Politics & Policy

Reagan & Kirk

Two men who made a movement.

Ronald Wilson Reagan and Russell Amos Kirk would seem to have little in common. Reagan was known as the Great Communicator. Kirk was once described as “communicative as a turtle.” Reagan lived in the glare and cameras of Hollywood. Kirk preferred a converted toy factory in rural Michigan. Reagan of course became governor, then president. Kirk sought no political office, and served in none, except for justice of the peace.

Yet despite their differences, each had a profound respect for the other. And it is safe to say that conservatism as we know it would not have existed without the both of them. The conservative intellectual movement Kirk inspired through books such as The Conservative Mind bore political fruit in the 1980 election of Reagan. Reagan, in turn, was able to communicate the conservative message–increased liberty, smaller government, hope in America, and traditional values–to an electorate exhausted with the scandals of Watergate and the Carter malaise.

In a collection of essays, Kirk chose Reagan’s election in 1980 as one of the ten conservative events worth remembering. It was a turning point for America, and the world. Kirk spent many years looking for an American statesman that could carry on the mantle of Edmund Burke, the first modern conservative. Nixon, Eisenhower, Hoover, and even Taft ultimately fell short of the abilities Kirk thought were needed to present the conservative case.

Reagan was of a different mold entirely. He came closest among contemporary American politicians to Kirk’s idea of a creative and imaginative political leader. In his autobiography, The Sword of Imagination, Kirk credits Reagan with winning the presidential nomination with his “humor, candor,” and “the vigor of his speeches.” The ability to conjure images and evoke feelings through words is a skill long honored in the West under the name of rhetoric. Reagan had it, in spades. There was no elitism in his speeches. He simply called on all Americans to succeed. The elites disparaged this combination of strong rhetorical skill with equally strong belief. They preferred the cult-like language of policy, open only to chosen initiates.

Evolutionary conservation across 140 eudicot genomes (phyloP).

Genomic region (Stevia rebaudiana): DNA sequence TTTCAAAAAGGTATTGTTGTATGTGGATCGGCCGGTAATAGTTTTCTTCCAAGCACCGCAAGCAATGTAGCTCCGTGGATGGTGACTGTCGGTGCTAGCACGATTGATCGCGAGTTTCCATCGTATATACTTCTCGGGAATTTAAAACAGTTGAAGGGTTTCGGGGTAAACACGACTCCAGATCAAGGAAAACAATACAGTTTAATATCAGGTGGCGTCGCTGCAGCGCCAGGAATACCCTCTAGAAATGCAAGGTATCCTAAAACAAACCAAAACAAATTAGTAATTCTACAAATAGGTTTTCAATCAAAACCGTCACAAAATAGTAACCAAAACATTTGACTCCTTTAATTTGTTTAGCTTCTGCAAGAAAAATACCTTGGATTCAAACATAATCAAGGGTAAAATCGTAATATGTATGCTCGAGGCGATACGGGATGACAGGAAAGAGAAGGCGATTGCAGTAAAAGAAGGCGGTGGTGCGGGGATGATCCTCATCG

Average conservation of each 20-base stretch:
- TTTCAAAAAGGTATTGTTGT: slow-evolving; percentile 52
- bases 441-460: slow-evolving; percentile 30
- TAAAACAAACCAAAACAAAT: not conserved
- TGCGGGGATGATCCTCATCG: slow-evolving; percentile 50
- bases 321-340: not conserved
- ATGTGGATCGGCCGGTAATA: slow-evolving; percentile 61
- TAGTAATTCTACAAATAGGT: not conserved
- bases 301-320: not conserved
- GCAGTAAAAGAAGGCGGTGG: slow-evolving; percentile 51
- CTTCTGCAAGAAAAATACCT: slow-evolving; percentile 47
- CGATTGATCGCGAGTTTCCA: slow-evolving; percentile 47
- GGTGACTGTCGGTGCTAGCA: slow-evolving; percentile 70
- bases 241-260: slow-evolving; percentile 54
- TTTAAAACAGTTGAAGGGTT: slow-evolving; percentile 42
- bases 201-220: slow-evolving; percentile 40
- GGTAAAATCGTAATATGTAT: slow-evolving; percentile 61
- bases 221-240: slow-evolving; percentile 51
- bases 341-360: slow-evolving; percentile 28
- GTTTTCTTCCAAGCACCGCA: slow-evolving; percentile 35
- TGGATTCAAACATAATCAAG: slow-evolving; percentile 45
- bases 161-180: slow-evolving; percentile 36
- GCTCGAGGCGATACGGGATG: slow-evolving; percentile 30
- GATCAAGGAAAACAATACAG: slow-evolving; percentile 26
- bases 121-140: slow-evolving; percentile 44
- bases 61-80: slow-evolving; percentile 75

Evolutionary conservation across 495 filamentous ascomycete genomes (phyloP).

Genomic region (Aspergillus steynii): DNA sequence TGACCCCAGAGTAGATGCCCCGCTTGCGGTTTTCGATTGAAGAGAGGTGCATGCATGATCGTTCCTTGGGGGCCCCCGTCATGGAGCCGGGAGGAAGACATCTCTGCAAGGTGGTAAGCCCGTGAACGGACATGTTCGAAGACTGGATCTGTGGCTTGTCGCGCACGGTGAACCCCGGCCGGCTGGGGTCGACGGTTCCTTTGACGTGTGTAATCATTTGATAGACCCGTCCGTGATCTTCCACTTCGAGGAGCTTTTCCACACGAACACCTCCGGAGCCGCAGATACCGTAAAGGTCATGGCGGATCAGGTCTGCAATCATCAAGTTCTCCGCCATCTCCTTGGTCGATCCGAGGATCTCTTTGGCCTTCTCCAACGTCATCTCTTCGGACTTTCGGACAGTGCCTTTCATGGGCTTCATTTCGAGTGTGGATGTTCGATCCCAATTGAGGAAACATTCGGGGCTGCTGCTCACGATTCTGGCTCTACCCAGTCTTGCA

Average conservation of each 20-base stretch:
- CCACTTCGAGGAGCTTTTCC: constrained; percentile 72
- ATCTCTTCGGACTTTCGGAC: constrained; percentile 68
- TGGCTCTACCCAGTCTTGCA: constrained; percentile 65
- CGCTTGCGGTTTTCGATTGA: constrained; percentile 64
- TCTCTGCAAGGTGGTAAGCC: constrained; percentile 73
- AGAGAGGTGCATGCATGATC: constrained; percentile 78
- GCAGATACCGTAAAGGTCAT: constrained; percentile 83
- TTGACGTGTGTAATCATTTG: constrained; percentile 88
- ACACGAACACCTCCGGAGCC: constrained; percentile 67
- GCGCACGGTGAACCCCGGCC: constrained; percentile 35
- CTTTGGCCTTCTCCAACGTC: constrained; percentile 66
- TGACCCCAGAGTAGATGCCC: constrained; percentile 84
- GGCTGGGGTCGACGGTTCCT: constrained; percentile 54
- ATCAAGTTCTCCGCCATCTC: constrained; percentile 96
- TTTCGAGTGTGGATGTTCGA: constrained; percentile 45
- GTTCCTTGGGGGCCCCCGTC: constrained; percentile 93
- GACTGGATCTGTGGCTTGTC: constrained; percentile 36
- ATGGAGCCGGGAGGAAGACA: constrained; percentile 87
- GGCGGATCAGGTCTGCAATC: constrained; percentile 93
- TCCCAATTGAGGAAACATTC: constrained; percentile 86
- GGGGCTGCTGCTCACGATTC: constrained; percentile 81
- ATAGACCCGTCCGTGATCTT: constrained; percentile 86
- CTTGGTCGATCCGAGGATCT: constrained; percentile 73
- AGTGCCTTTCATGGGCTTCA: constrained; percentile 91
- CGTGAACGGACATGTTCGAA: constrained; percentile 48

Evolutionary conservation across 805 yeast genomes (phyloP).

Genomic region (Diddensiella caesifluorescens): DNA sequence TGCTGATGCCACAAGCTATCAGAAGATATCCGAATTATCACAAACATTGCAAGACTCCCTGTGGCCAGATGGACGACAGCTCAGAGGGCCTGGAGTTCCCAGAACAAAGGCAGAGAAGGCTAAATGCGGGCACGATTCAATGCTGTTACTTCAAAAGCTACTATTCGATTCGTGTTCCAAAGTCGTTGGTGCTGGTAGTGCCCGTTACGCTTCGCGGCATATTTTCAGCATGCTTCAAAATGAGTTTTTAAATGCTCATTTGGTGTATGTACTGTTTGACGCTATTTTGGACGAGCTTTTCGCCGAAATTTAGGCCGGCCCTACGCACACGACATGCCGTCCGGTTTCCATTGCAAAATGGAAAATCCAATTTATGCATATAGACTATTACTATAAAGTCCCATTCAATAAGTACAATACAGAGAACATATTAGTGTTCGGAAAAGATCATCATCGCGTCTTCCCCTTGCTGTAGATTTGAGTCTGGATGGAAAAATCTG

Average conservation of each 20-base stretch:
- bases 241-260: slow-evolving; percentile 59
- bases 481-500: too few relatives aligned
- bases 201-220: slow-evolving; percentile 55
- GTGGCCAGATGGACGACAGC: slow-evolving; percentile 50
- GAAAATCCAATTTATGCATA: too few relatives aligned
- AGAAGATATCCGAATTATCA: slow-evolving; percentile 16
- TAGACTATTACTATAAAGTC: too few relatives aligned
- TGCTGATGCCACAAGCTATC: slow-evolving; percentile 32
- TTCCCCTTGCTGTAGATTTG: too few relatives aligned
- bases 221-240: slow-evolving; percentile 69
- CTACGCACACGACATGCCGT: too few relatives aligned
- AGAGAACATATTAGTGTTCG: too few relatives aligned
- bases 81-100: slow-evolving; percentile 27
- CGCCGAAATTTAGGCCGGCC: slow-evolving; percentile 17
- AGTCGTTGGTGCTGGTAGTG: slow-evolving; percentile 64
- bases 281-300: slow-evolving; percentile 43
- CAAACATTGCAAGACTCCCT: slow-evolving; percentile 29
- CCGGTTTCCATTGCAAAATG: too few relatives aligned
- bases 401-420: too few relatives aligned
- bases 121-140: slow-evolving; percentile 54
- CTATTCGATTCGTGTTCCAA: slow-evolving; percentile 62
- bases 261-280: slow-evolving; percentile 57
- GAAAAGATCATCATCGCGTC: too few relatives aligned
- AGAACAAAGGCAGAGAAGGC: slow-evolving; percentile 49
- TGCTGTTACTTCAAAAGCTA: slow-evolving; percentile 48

In his reliance upon settled American truths, Reagan evoked the language of Lincoln, a political hero he shared with Kirk. Kirk wrote that Lincoln was the first defender of order in America from the common clay–that is, not the aristocracy. He represented the best of what America could offer. In his first inaugural, Reagan too invoked Lincoln, saying that “[w]hoever would understand in his heart the meaning of America will find it in the life of Abraham Lincoln.”

The Southern conservative Richard Weaver, in his book, The Ethics of Rhetoric, stated that traditional rhetoric has a “spaciousness” because it relies on settled truths to communicate with an audience. Reagan intuitively connected to these truths, and conveyed them in a language that was immediately comprehensible. Kirk said of him:

Had a few more Republicans apprehended the drift of public opinion in the United States, and understood how the popular rhetoric of Mr. Reagan spoke to American minds, Mr. Reagan might have been elected years earlier…

Ronald Reagan will be remembered as the President who gave hope to the American people–even great expectations. Old sureties that the ritualistic liberal had mocked were unshaken in Ronald Reagan’s mind; and President Reagan’s reaffirmation of those ancient convictions began to arouse the nation from the discouragement of twenty years or more.

Further, Reagan “really was the Western hero of romance…audacious, dauntless, cheerful honest–and skilled at shooting from the hip.” Indeed, it was these abilities that made Reagan so effective. In speaking of Reagan, Kirk reminds us of William Butler Yeats, who “tells us that everyone ought to make a mask for himself, and wear it, and become what the mask represents. Ronald Reagan put on the mask of the Western hero…and truly lived the part, and became the Western hero.” This was no criticism by Kirk, and turned on its head the criticism that Reagan was “just an actor.” T. S. Eliot, in his essay “Tradition and the Individual Talent,” reminds us that we have to participate in tradition to maintain it, and we do that by taking on the role that history and choice assign to us. Assuming that role takes imagination, and an understanding of the larger story in which you are involved. In speeches such as his D-Day praise of “the boys of Point du Hoc,” Reagan placed us within the broad sweep of Western history and American liberty.

Kirk was occasionally offered posts within the administrations. He consistently refused them, preferring the life of an independent writer. But in 1989, Reagan awarded Kirk the Presidential Citizens Medal for his achievements.

Kirk died ten years and one month ago. With the loss of Reagan the conservative movement has lost the other half of the intellectual and political partnership that propelled American conservatism into the 21st century.

Gerald J. Russello lives in Brooklyn. This was adapted from a talk given at a Young America’s Foundation conference at the Reagan Ranch.


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